FCC rules would harm the Internet
If it ain't broke, Washington will find a way to break it. That seems to be the logic behind the Federal Communications Commission's proposal to change the way it regulates broadband Internet service.
FCC chairman Tom Wheeler wants to treat it as a 1930s public utility to protect "net neutrality," the idea that all Internet traffic should be treated equally.
Without the new rules, Internet traffic is already treated equally in most cases. Trying to pre-empt companies from the temptation of creating fast and slow Internet lanes is a bad reason to overhaul long-standing policy.
The proposed regulations would stifle investment and unbridled innovation in one of the few burgeoning industries in the U.S. economy, and potentially open the Internet to worse regulation in the future.
Wheeler has proposed what President Barack Obama asked for: the "strongest possible rules."
That means the FCC wants to reclassify broadband Internet service from an information service — which leaders of both political parties, including President Bill Clinton, and two court rulings have aggressively upheld — to a communications service.
Wheeler argues the FCC can create new rules to ban prioritizing content for pay, and generally govern how broadband companies provide Internet service to consumers, as well as control behind-the-scenes business arrangements between companies.
These regulations centralize federal power over what has already been a completely free and open Internet, ironically giving big corporations an advantage over smaller companies simply by the number of their representatives who can lobby bureaucrats and others.
The rules also would give the FCC power to decide which business terms and practices are "just and reasonable." In an industry where apps, websites and sharing platforms change drastically from day to day, this kind of authority can only burden technological innovation and the investments that come with it.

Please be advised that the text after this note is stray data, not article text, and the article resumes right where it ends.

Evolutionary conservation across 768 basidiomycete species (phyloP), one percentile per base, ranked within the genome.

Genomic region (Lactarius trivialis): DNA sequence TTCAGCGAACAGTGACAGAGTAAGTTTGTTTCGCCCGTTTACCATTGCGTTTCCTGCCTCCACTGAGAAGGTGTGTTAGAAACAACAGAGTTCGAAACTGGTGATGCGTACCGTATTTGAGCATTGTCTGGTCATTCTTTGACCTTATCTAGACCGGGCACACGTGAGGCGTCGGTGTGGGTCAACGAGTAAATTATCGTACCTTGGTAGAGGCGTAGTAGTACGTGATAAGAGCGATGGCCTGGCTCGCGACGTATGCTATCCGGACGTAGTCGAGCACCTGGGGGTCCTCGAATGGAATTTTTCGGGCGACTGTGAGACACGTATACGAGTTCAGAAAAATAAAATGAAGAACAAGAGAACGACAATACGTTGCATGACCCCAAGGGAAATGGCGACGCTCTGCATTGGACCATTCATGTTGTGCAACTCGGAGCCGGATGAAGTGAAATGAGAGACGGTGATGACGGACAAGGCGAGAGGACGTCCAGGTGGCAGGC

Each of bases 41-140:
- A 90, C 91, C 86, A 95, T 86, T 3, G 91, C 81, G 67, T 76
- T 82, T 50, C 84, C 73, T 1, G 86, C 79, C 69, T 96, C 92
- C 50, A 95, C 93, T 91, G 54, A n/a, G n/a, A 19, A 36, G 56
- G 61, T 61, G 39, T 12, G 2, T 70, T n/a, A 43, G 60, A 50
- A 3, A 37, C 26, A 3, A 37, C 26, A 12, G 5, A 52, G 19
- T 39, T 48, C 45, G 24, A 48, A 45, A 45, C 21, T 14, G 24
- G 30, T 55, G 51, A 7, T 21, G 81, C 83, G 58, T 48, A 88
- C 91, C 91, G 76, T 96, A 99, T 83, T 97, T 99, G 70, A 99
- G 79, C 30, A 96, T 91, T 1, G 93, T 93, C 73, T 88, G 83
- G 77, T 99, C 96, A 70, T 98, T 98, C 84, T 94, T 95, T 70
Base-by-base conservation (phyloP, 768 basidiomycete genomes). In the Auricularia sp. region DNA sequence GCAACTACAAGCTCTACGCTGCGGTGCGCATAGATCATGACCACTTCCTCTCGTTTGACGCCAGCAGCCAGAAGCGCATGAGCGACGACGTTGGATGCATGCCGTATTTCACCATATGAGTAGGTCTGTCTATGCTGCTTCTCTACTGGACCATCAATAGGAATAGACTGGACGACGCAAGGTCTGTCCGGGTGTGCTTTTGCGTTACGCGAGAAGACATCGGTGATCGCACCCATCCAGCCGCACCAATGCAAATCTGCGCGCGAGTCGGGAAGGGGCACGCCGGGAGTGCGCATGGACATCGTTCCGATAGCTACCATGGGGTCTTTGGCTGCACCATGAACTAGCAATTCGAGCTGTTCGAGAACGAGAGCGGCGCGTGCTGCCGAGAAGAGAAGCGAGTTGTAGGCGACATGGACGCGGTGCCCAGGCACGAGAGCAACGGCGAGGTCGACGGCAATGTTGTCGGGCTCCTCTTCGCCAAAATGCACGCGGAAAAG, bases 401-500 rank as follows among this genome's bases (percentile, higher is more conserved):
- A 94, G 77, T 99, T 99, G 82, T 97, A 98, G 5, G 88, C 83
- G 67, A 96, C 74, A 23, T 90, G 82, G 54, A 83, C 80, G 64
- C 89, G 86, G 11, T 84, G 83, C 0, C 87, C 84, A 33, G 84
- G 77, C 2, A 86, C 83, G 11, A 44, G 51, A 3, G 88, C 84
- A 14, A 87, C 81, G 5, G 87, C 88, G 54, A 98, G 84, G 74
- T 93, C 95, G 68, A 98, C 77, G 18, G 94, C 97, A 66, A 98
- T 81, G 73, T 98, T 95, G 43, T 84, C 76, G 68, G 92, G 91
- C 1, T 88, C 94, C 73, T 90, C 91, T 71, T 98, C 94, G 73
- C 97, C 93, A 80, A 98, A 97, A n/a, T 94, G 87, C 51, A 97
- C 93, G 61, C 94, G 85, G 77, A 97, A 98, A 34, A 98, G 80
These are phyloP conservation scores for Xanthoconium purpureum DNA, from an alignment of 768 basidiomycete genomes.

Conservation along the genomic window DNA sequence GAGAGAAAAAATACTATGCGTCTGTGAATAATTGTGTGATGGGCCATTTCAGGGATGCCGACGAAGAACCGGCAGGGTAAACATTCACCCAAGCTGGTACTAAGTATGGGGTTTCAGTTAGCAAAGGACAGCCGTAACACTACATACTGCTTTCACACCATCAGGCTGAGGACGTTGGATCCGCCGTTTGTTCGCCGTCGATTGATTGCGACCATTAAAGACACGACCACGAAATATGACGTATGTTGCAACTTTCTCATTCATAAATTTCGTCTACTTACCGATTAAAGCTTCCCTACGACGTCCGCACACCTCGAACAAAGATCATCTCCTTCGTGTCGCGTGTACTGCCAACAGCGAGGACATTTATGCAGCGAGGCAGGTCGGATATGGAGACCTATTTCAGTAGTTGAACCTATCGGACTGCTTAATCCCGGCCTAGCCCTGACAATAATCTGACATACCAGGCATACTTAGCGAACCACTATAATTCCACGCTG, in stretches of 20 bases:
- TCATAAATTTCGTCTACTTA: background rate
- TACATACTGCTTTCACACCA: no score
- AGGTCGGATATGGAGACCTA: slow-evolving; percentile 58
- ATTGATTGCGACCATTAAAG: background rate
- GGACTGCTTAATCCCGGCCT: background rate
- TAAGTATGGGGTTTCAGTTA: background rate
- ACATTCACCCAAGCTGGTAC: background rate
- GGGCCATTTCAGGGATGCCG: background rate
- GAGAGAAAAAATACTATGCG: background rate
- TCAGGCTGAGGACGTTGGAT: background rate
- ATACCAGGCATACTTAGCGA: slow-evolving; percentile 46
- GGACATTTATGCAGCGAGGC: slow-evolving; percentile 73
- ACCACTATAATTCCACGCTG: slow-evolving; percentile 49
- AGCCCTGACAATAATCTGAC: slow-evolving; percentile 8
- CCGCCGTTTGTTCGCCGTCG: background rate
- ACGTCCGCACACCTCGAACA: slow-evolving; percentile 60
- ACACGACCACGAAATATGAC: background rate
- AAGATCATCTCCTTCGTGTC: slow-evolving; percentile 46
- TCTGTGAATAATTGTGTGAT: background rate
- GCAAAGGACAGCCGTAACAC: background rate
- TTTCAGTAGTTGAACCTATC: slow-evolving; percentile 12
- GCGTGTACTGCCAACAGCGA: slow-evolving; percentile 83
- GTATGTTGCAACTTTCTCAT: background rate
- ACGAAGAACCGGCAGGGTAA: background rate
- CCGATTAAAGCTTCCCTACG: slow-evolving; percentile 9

Other language in Wheeler's regulations is disturbingly and vaguely intrusive. For example, there's no way to predict how a future chairman or political leaders might apply something like "a general Open Internet conduct standard," which the FCC could use to judge whether some new practices are appropriate.
FCC commissioner Ajit Pai says the proposed plan could open the door to new fees and taxes, and government control over prices from Internet providers to customers, something Wheeler promised the rules wouldn't do. But until the commission reveals the 332-page plan to the public after voting on it, no one will know for sure.
The rules face a long road ahead. Though Wheeler has tried to beef up the legal defense for a proposal that's already been struck down in court, the issue will be heavily litigated. Republicans in Congress are also trying to pre-empt the regulations with legislation, an admittedly uphill battle.
Wheeler credits the FCC with "allowing" monumental Internet advances over the past few decades, but the reality is this sector has thrived precisely because the federal government has kept away.
If these rules are adopted, the future of the Internet and free movement of information looks much dimmer.